The surname Betzabeth: heraldry, coat of arms and coat of arms

If your surname is Betzabeth, surely on more than one occasion you have wondered about the heraldry of the surname Betzabeth. Likewise, you might be interested if the surname Betzabeth belongs to a relative of yours or someone very important to you. The heraldry of surnames is a fascinating world that still attracts a lot of attention today, and that is why more and more people are asking about the heraldry of the Betzabeth surname.

The heraldry of Betzabeth, a complicated topic

Sometimes it can be very confusing to try to explain how the heraldry of surnames works, however, we are going to try to explain the heraldry of the surname Betzabeth in the simplest possible way. We recommend that to better understand everything we are going to tell you about the heraldry of the surname Betzabeth, if you are totally unaware of how the coats of arms and heraldry came about, go to our main page and read the general explanation we give you there, that way you can better appreciate everything we have compiled about the heraldry of the surname Betzabeth for you.

Coat of arms, coat of arms and heraldry of Betzabeth

Similarly, and to make things easier, since we understand that most of the people looking for information about the Betzabeth surname heraldry are especially interested in the coat of arms of the Betzabeth surname, its composition, the meaning of its elements and if there are several coats of arms for the Betzabeth surname, as well as everything that may have to do with the coat of arms of the Betzabeth surname; we have taken the liberty of being flexible and using the words heraldry and coat of arms interchangeably when referring to the coat of arms of Betzabeth.

Contributions to the heraldry of the surname Betzabeth

We hope that the flexibility on the coat of arms of the Betzabeth surname will not be taken as a lack of seriousness on our part, since we are constantly investigating to be able to offer the most rigorous information possible on the Betzabeth coats of arms. However, if you have more information about the Betzabeth heraldry, or you notice an error that needs to be corrected, please let us know so that we can have the biggest and best information on the net about the Betzabeth coat of arms, explained in a simple and easy way.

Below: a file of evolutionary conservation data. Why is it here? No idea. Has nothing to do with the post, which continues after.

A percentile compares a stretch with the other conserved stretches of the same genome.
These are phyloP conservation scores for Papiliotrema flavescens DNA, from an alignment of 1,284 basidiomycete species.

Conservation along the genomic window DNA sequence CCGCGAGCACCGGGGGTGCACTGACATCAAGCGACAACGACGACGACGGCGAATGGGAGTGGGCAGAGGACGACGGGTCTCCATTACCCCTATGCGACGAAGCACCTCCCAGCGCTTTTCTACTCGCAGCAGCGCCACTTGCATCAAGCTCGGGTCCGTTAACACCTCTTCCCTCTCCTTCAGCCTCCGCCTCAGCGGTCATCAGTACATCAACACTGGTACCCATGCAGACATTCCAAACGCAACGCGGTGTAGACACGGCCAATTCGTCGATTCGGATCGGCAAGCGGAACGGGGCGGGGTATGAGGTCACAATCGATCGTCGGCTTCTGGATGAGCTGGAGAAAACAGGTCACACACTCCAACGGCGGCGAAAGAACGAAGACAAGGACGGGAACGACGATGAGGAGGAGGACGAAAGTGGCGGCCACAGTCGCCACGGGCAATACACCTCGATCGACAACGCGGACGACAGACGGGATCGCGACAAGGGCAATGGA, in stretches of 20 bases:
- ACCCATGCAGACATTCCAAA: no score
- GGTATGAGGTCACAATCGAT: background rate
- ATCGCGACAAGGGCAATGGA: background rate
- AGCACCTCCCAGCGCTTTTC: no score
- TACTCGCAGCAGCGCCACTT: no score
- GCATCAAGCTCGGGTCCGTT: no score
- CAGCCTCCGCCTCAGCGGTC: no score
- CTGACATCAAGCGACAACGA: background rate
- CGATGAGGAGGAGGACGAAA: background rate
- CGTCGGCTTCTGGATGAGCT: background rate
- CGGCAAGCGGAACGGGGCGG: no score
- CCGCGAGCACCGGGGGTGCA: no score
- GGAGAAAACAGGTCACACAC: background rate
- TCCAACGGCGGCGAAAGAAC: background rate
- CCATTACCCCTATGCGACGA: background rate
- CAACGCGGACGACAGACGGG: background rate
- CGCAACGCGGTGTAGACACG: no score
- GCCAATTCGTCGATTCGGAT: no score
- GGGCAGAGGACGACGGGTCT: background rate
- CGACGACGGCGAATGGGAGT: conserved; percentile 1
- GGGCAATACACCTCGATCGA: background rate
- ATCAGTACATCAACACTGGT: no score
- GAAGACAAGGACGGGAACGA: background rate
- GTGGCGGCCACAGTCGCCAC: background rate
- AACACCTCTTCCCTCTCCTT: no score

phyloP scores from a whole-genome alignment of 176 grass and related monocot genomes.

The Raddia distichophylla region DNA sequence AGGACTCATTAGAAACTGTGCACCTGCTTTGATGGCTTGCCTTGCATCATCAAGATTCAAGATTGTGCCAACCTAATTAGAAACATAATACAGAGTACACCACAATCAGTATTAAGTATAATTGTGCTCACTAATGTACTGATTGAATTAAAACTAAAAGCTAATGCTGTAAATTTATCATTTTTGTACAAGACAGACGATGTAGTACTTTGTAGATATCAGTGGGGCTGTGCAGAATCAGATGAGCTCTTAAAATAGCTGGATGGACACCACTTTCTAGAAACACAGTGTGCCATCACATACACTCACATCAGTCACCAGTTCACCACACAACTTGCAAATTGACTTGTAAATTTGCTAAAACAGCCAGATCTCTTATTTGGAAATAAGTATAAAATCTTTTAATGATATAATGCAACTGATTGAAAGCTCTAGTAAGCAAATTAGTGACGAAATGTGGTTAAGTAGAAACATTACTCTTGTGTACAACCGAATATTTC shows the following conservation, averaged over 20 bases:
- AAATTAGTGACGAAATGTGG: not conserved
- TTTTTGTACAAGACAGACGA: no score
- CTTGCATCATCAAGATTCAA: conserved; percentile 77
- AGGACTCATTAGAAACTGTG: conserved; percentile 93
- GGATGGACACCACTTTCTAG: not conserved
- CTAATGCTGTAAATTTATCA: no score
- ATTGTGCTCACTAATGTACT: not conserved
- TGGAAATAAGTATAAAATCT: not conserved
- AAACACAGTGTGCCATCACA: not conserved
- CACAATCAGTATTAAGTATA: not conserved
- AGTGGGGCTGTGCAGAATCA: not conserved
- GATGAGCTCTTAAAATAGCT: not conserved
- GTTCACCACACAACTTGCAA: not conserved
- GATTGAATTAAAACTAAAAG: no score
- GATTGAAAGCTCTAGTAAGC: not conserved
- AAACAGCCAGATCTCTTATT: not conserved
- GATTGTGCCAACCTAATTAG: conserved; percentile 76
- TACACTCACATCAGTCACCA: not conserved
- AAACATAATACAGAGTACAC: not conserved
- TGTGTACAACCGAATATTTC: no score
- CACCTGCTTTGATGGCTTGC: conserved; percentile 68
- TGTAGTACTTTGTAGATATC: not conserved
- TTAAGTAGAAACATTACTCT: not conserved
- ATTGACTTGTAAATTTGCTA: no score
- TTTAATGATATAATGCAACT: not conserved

• Adommed - 1. When one piece is loaded with another. Disused term. (V. adorned).
  • Belgium Crown - 1. Similar to the Spanish and that of Bavaria. (See Crown of Bavaria, Spanish Corona).
  • Bipartite cross - 1. Cruz at whose ends are matches or separate.
  • Chained - 1. Said of a person or animal is tied with a chain of a given enamel. If they are animals such as lions, bears, lebre them, etc., the enamel will be indicated as long as it is not iron (saber).
  • Crossed - 1. Apply to the pieces that carry an overlapping cross. 2. It is said of the gentleman that enlisted for some crusade. 3. It is said of any figure that at its upper end is added a cross, usually the globe and flags.
  • Cruz-Barra - 1. It is said of the piece that is composed of the Union of the Cross and the bar.
  • diademada - 1. It is understood as the person or any other religious figure or not to carry a circle around the head such as the Imperial Eagles and the Lion of Venice. (V. Nimbo).
  • espalier - 1. Said by some writer to point out the lattice, key to another enamel, for example, in the surname Trussel. Of gules, a back, closed of gold.
  • High faith - 1. Ancient authors used this phrase to designate the sword pointed up. (V. high).
  • Host - 1. Catholic cult object. Metal box in which non -consecrated hosts are stored. They can be painted round and flat with which a small cross is inserted.
  • king of arms - 1. Position at the service of the Sovereign King, his mission consisted in past times, be a bearer of the declaration of war and publish La Paz, prepare the arms shields according to the rules of the Blazon whether they are family or municipalities. Dress
  • Ladies, shield - 1. The shield of the ladies or ladies is usually in the form of Losanje, some instead of using those of their lineage, use their husbands. In some married ladies shields, there are half of the husband's weapons to the right hand and half of those that L
  • manor - 1. Territory subject to the domain of the Lord or the lady and equal to the administration of one of them.
  • Orders - 1. Term used to designate the number of pieces, equal belts repeating with alternateness between metal and color.
  • Quoted - 1. Narrow or decreased first -degree band, reduced to half of its width, some heraldists are from the opinion, which has to be the third part to the band or 1/9 of the width of the blazon. Diminished honorable piece.
  • Raising - 1. It is said of a piece or part of a piece that is placed at a higher height from which it corresponds, especially the girdle or the cabrio.
  • shade - 1. It is the figure or shadow that gives a figure by very dim passion in which the field of the shield is seen, it usually applies to the sun or the lion.
  • Skip - 1. Piece covered with scales such as fish or siren, usually of different enamel.
  • Speakers, weapons - 1. They are those represented by a figure, which refers and designates the surname of the lineage they represent and graphically interprets the last name.
  • Vallea - 1. Big neck clothing and returned on the back, shoulders and chest used especially in Flanders (Belgium) and introduced in Spain in the 16th century.
  • Venus - 1. Sinople color in the assemblies of the sovereigns. 2. Female mythological figure, represented by a young naked woman with long hair. According to some heraldists, it must be represented dressed.
  • wheel - 1. It is represented in a circular and radios. Symbolism: strength.